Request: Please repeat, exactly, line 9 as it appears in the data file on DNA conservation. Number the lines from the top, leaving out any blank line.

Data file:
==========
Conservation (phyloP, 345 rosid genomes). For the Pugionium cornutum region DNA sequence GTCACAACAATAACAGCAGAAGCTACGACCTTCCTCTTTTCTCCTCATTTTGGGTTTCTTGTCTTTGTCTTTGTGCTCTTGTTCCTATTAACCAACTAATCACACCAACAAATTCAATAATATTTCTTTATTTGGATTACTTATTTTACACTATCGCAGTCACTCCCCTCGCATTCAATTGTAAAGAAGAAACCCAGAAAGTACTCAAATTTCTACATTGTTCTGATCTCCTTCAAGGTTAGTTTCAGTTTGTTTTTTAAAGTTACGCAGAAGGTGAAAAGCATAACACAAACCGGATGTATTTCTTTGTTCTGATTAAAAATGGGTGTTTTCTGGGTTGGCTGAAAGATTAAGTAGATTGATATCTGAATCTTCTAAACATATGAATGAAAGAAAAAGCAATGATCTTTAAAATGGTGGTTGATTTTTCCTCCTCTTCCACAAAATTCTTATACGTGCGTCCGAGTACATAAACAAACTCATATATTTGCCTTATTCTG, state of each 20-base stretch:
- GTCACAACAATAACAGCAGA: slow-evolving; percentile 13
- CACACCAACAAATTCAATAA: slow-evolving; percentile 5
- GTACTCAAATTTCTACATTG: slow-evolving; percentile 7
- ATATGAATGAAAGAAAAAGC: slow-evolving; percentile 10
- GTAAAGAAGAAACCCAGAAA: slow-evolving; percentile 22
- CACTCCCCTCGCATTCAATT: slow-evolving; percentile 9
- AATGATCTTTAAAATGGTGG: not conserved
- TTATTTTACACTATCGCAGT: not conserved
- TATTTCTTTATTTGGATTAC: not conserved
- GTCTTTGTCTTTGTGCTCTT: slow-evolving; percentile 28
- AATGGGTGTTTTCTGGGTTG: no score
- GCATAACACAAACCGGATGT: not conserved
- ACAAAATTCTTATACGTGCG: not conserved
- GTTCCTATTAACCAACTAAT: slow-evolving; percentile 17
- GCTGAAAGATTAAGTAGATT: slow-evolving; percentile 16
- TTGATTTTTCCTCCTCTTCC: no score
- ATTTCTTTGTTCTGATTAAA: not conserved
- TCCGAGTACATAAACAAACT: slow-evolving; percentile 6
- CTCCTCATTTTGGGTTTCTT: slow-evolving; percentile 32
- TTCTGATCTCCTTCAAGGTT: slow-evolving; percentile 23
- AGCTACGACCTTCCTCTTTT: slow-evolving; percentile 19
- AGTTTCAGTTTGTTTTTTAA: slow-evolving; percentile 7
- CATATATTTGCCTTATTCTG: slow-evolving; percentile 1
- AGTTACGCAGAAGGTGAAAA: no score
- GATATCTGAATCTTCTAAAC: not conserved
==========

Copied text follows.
- TTATTTTACACTATCGCAGT: not conserved